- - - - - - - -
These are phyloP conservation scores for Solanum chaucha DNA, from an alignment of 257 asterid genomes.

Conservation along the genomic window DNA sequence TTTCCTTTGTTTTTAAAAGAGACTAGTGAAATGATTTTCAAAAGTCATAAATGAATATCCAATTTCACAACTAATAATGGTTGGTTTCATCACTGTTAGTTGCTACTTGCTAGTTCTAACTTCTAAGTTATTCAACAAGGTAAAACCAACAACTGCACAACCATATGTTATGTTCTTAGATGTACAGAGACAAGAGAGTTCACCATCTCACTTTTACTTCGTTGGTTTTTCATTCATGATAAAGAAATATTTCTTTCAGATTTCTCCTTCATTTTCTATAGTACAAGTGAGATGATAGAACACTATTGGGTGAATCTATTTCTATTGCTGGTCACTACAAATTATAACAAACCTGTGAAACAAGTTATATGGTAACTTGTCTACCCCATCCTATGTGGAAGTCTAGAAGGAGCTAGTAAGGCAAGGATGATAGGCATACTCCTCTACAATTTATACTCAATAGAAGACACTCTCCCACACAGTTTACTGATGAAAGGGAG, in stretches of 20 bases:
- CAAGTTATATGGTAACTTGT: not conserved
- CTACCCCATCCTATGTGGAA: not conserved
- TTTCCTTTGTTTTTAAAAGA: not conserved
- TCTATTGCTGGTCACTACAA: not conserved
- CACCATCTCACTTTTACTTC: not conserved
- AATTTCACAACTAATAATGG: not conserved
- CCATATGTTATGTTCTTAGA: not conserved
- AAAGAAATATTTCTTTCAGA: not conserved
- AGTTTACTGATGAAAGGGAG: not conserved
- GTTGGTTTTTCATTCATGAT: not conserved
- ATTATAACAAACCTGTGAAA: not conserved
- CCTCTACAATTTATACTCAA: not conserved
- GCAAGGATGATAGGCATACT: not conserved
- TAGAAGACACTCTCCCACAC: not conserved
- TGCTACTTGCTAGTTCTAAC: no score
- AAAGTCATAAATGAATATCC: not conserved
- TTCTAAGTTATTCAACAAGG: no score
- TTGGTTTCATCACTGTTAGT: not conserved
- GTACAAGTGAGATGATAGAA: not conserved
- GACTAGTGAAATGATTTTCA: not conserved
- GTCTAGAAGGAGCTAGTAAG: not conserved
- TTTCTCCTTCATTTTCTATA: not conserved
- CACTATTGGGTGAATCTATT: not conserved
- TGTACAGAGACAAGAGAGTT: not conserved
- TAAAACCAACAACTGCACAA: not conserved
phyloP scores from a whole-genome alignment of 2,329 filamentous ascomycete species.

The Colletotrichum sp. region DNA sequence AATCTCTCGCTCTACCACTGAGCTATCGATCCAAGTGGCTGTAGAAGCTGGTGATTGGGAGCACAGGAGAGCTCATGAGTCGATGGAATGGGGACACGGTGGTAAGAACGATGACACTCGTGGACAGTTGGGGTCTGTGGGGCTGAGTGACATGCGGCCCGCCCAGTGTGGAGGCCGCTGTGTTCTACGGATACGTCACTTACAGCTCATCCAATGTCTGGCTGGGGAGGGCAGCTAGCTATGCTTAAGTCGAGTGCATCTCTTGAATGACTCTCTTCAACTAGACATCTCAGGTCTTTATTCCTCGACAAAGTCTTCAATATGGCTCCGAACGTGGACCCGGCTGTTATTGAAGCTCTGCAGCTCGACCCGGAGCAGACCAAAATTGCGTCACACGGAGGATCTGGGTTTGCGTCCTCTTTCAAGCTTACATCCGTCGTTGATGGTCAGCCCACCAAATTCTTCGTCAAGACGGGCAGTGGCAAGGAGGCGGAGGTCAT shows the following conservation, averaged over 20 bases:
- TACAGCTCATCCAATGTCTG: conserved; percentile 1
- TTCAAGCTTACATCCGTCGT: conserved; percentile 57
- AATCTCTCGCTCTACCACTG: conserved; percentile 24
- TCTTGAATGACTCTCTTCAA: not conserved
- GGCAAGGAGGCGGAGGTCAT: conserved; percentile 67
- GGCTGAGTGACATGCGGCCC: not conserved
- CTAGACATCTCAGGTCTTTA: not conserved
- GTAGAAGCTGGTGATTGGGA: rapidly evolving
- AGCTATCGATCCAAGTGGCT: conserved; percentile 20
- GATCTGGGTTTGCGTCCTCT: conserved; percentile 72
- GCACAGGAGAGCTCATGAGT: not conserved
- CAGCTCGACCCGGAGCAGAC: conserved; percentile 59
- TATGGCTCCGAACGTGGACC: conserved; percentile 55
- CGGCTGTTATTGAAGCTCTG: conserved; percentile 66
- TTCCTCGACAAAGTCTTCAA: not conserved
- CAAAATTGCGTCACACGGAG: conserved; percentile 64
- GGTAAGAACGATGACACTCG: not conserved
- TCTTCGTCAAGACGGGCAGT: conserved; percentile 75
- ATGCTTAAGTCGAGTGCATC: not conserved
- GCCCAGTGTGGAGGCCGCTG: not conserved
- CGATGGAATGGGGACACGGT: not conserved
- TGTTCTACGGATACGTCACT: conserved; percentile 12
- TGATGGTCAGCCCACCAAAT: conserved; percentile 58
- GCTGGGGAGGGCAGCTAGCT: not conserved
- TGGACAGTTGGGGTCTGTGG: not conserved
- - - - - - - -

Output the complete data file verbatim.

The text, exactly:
These are phyloP conservation scores for Solanum chaucha DNA, from an alignment of 257 asterid genomes.

Conservation along the genomic window DNA sequence TTTCCTTTGTTTTTAAAAGAGACTAGTGAAATGATTTTCAAAAGTCATAAATGAATATCCAATTTCACAACTAATAATGGTTGGTTTCATCACTGTTAGTTGCTACTTGCTAGTTCTAACTTCTAAGTTATTCAACAAGGTAAAACCAACAACTGCACAACCATATGTTATGTTCTTAGATGTACAGAGACAAGAGAGTTCACCATCTCACTTTTACTTCGTTGGTTTTTCATTCATGATAAAGAAATATTTCTTTCAGATTTCTCCTTCATTTTCTATAGTACAAGTGAGATGATAGAACACTATTGGGTGAATCTATTTCTATTGCTGGTCACTACAAATTATAACAAACCTGTGAAACAAGTTATATGGTAACTTGTCTACCCCATCCTATGTGGAAGTCTAGAAGGAGCTAGTAAGGCAAGGATGATAGGCATACTCCTCTACAATTTATACTCAATAGAAGACACTCTCCCACACAGTTTACTGATGAAAGGGAG, in stretches of 20 bases:
- CAAGTTATATGGTAACTTGT: not conserved
- CTACCCCATCCTATGTGGAA: not conserved
- TTTCCTTTGTTTTTAAAAGA: not conserved
- TCTATTGCTGGTCACTACAA: not conserved
- CACCATCTCACTTTTACTTC: not conserved
- AATTTCACAACTAATAATGG: not conserved
- CCATATGTTATGTTCTTAGA: not conserved
- AAAGAAATATTTCTTTCAGA: not conserved
- AGTTTACTGATGAAAGGGAG: not conserved
- GTTGGTTTTTCATTCATGAT: not conserved
- ATTATAACAAACCTGTGAAA: not conserved
- CCTCTACAATTTATACTCAA: not conserved
- GCAAGGATGATAGGCATACT: not conserved
- TAGAAGACACTCTCCCACAC: not conserved
- TGCTACTTGCTAGTTCTAAC: no score
- AAAGTCATAAATGAATATCC: not conserved
- TTCTAAGTTATTCAACAAGG: no score
- TTGGTTTCATCACTGTTAGT: not conserved
- GTACAAGTGAGATGATAGAA: not conserved
- GACTAGTGAAATGATTTTCA: not conserved
- GTCTAGAAGGAGCTAGTAAG: not conserved
- TTTCTCCTTCATTTTCTATA: not conserved
- CACTATTGGGTGAATCTATT: not conserved
- TGTACAGAGACAAGAGAGTT: not conserved
- TAAAACCAACAACTGCACAA: not conserved
phyloP scores from a whole-genome alignment of 2,329 filamentous ascomycete species.

The Colletotrichum sp. region DNA sequence AATCTCTCGCTCTACCACTGAGCTATCGATCCAAGTGGCTGTAGAAGCTGGTGATTGGGAGCACAGGAGAGCTCATGAGTCGATGGAATGGGGACACGGTGGTAAGAACGATGACACTCGTGGACAGTTGGGGTCTGTGGGGCTGAGTGACATGCGGCCCGCCCAGTGTGGAGGCCGCTGTGTTCTACGGATACGTCACTTACAGCTCATCCAATGTCTGGCTGGGGAGGGCAGCTAGCTATGCTTAAGTCGAGTGCATCTCTTGAATGACTCTCTTCAACTAGACATCTCAGGTCTTTATTCCTCGACAAAGTCTTCAATATGGCTCCGAACGTGGACCCGGCTGTTATTGAAGCTCTGCAGCTCGACCCGGAGCAGACCAAAATTGCGTCACACGGAGGATCTGGGTTTGCGTCCTCTTTCAAGCTTACATCCGTCGTTGATGGTCAGCCCACCAAATTCTTCGTCAAGACGGGCAGTGGCAAGGAGGCGGAGGTCAT shows the following conservation, averaged over 20 bases:
- TACAGCTCATCCAATGTCTG: conserved; percentile 1
- TTCAAGCTTACATCCGTCGT: conserved; percentile 57
- AATCTCTCGCTCTACCACTG: conserved; percentile 24
- TCTTGAATGACTCTCTTCAA: not conserved
- GGCAAGGAGGCGGAGGTCAT: conserved; percentile 67
- GGCTGAGTGACATGCGGCCC: not conserved
- CTAGACATCTCAGGTCTTTA: not conserved
- GTAGAAGCTGGTGATTGGGA: rapidly evolving
- AGCTATCGATCCAAGTGGCT: conserved; percentile 20
- GATCTGGGTTTGCGTCCTCT: conserved; percentile 72
- GCACAGGAGAGCTCATGAGT: not conserved
- CAGCTCGACCCGGAGCAGAC: conserved; percentile 59
- TATGGCTCCGAACGTGGACC: conserved; percentile 55
- CGGCTGTTATTGAAGCTCTG: conserved; percentile 66
- TTCCTCGACAAAGTCTTCAA: not conserved
- CAAAATTGCGTCACACGGAG: conserved; percentile 64
- GGTAAGAACGATGACACTCG: not conserved
- TCTTCGTCAAGACGGGCAGT: conserved; percentile 75
- ATGCTTAAGTCGAGTGCATC: not conserved
- GCCCAGTGTGGAGGCCGCTG: not conserved
- CGATGGAATGGGGACACGGT: not conserved
- TGTTCTACGGATACGTCACT: conserved; percentile 12
- TGATGGTCAGCCCACCAAAT: conserved; percentile 58
- GCTGGGGAGGGCAGCTAGCT: not conserved
- TGGACAGTTGGGGTCTGTGG: not conserved